Figure 2: (b) CT scans at the level of superior orbital fissure

Improvement in lid oedema and ptosis (MRD1 +1) was present on day 15 with minimal improvement in ocular movements and diplopia. Complete resolution of lid oedema, ptosis (MRD1 +3), significant improvement in ocular movements and diplopia, mild recovery of the ipsilateral forehead and corneal sensations was seen on a 1 month follow up. After 2.5 months, the patient showed full ocular movements with no diplopia, normal sensations and no ptosis (MRD1 +4) (Figure 3a,3b). No complications were noted until 1 year follow up.

Figure 3: (a) follow up at 2.5 months

Figure 3: (b) Diplopia charting on Followup

Traumatic SOFS is a rare phenomenon with a very low incidence, usually occurring after severe injuries of the face involving fractures of LeFort II, III and zygomatic-maxillary complex with impingement of the bony fragments.5,6 It may also occur following an increase in intraorbital pressure causing compression of the nerves against the bony margin of the superior orbital fissure due to retrobulbar haematoma, inflammation, oedema with recovery depending upon the speed with which the extravasated fluids are absorbed.5,7 Aneurysms of the internal carotid artery and/or carotid-cavernous fistula have been reported as etiology8 and may complicate the situation if urgent treatment has differed. The spread of associated infection directly to middle cranial fossa increases morbidity and mortality.
Our patient had an atypical history of injury by getting hit by a wire while walking, implying a low impact of trauma. The injury involved only the supero-temporal conjunctival tear with possible penetration in the deeper tissues as shown by trapped air pockets and minimal haemorrhage extending to extraconal space of superolateral orbit as visible in CT scan images. Probable causes of traumatic SOFS in our case is an indirect injury to superior orbital fissure due to haemorrhage, oedema and inflammation as described in previous studies.5,7 Entrapped air pocket may also be responsible for raised intraorbital pressure in this case. According to Fujiwara et a,l9 a narrow superior orbital fissure of less than 1.6mm is a risk factor for SOFS. Our patient being a child, has a possibility of a small superior orbital fissure making him vulnerable to a minor injury. On superior orbitotomy exploration, the orbit was decompressed slightly with drainage of minimal haemorrhage (<0.5ml). The patient was started on pulse iv methylprednisolone therapy for 3 days and later shifted to oral prednisolone in tapering doses. The anti-inflammatory and antioxidant mechanism of steroids helps to reduce oedema and subsequent ischemia resulting in further decompression of the superior orbital fissure and enhancing restoration of the neuronal function.10 Haemorrhage may spontaneously resolve over a period of 3 weeks to 4 months but can also organize to form orbital blood cyst without endothelial lining.4 Hence, exploration and drainage is recommended to evacuate the blood when medical treatment is unsuccessful.11 In our case we have done early surgical intervention to avoid visual deprivation since the child was in a critical period of vision development.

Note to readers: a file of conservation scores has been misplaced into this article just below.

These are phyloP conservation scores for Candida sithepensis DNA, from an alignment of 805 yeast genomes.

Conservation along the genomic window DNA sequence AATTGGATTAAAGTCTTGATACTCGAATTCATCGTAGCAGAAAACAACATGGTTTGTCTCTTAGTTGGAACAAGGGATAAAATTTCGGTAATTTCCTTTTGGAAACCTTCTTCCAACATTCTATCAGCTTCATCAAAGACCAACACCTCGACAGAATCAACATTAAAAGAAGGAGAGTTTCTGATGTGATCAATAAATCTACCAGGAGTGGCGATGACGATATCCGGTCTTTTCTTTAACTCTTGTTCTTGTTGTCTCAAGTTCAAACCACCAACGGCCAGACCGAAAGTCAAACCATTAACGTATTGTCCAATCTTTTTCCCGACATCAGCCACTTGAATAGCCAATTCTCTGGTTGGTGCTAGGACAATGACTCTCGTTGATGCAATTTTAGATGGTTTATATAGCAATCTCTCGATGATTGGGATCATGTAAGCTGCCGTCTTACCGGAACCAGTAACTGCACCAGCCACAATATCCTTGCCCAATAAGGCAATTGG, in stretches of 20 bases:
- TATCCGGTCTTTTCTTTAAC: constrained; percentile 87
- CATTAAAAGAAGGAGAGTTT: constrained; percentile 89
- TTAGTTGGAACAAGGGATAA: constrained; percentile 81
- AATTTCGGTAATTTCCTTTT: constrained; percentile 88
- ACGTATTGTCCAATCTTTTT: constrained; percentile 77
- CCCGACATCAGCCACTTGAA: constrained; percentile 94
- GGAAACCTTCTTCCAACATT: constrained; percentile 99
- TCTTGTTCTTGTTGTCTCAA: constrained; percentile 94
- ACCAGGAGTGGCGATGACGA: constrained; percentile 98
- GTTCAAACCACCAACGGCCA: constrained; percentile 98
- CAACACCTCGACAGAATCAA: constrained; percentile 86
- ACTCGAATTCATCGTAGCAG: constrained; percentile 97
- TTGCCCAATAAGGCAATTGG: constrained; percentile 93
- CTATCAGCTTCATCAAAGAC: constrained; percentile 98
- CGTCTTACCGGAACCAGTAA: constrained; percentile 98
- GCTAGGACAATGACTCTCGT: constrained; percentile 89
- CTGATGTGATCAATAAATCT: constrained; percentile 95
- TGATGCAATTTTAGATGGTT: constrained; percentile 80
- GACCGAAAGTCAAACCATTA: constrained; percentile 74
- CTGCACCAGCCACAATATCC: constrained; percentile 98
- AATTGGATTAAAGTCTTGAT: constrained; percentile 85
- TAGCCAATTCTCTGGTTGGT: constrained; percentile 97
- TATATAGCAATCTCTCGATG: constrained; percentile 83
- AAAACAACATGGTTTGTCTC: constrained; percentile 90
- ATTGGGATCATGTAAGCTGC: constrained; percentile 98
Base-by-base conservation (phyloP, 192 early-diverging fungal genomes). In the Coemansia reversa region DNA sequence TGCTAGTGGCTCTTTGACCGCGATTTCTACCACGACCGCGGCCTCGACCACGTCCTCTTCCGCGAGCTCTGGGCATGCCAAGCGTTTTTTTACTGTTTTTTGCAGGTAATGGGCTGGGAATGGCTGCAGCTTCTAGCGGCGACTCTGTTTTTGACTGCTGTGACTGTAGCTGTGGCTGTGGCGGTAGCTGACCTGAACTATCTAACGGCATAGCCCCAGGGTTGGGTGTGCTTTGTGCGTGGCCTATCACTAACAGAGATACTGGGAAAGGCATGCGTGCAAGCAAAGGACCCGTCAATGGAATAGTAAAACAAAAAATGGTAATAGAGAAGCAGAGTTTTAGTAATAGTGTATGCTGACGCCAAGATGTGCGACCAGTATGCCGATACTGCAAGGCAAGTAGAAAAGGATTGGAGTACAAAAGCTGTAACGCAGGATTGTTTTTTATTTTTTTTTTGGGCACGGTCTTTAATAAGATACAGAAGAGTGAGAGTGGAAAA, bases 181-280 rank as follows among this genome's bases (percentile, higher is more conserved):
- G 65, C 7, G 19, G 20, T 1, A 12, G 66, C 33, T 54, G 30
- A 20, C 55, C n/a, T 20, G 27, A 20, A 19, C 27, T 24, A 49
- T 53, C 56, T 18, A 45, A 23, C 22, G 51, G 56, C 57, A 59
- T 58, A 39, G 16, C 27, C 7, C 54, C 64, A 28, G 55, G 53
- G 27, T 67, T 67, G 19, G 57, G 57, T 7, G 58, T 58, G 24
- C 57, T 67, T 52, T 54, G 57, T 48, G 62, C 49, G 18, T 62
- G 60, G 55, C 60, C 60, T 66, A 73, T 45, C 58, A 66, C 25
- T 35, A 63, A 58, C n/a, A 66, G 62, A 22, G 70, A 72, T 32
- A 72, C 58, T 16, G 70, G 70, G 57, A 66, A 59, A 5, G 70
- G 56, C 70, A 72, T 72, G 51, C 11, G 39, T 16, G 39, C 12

The symptoms often resolve over a period of 3-4 months with a good prognosis unless complicated by displaced bony fragments where the prognosis may vary.12 Our patient showed complete recovery after 2.5 months without any complication till 1 year of follow up (Figure 4).

Figure 4: Followup at 1 year

To conclude, minor penetrating trauma without any associated craniomaxillofacial fractures can lead to SOFS in children. Early surgical intervention is recommended if a child is in a critical period of vision development to avoid deprivation amblyopia. Early meticulous wound exploration with haematoma drainage under steroid cover gives satisfactory recovery in these cases.